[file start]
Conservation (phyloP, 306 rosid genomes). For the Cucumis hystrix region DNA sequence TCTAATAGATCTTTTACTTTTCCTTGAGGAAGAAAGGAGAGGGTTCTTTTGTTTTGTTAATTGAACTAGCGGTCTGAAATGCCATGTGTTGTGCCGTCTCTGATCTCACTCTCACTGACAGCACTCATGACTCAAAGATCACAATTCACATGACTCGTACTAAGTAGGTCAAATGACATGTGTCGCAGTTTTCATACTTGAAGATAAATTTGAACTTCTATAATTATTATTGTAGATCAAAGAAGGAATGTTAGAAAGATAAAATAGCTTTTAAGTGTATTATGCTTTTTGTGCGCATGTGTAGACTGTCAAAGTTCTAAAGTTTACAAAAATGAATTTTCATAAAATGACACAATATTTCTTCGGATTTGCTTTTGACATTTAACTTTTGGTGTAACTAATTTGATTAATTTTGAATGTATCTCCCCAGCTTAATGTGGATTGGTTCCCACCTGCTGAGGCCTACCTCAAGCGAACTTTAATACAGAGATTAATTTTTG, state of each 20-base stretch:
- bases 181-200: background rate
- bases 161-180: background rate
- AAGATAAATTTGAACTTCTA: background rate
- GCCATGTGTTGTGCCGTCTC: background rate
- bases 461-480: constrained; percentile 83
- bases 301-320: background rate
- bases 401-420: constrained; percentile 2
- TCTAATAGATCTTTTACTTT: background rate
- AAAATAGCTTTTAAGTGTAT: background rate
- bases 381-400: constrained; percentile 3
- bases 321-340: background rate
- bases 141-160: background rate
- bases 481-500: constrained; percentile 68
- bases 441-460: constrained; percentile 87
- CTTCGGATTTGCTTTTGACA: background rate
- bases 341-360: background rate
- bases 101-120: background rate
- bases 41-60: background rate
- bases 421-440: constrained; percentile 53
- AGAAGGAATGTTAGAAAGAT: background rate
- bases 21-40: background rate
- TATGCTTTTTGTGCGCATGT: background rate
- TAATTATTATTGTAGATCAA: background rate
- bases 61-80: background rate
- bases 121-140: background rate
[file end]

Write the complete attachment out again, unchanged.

Conservation (phyloP, 306 rosid genomes). For the Cucumis hystrix region DNA sequence TCTAATAGATCTTTTACTTTTCCTTGAGGAAGAAAGGAGAGGGTTCTTTTGTTTTGTTAATTGAACTAGCGGTCTGAAATGCCATGTGTTGTGCCGTCTCTGATCTCACTCTCACTGACAGCACTCATGACTCAAAGATCACAATTCACATGACTCGTACTAAGTAGGTCAAATGACATGTGTCGCAGTTTTCATACTTGAAGATAAATTTGAACTTCTATAATTATTATTGTAGATCAAAGAAGGAATGTTAGAAAGATAAAATAGCTTTTAAGTGTATTATGCTTTTTGTGCGCATGTGTAGACTGTCAAAGTTCTAAAGTTTACAAAAATGAATTTTCATAAAATGACACAATATTTCTTCGGATTTGCTTTTGACATTTAACTTTTGGTGTAACTAATTTGATTAATTTTGAATGTATCTCCCCAGCTTAATGTGGATTGGTTCCCACCTGCTGAGGCCTACCTCAAGCGAACTTTAATACAGAGATTAATTTTTG, state of each 20-base stretch:
- bases 181-200: background rate
- bases 161-180: background rate
- AAGATAAATTTGAACTTCTA: background rate
- GCCATGTGTTGTGCCGTCTC: background rate
- bases 461-480: constrained; percentile 83
- bases 301-320: background rate
- bases 401-420: constrained; percentile 2
- TCTAATAGATCTTTTACTTT: background rate
- AAAATAGCTTTTAAGTGTAT: background rate
- bases 381-400: constrained; percentile 3
- bases 321-340: background rate
- bases 141-160: background rate
- bases 481-500: constrained; percentile 68
- bases 441-460: constrained; percentile 87
- CTTCGGATTTGCTTTTGACA: background rate
- bases 341-360: background rate
- bases 101-120: background rate
- bases 41-60: background rate
- bases 421-440: constrained; percentile 53
- AGAAGGAATGTTAGAAAGAT: background rate
- bases 21-40: background rate
- TATGCTTTTTGTGCGCATGT: background rate
- TAATTATTATTGTAGATCAA: background rate
- bases 61-80: background rate
- bases 121-140: background rate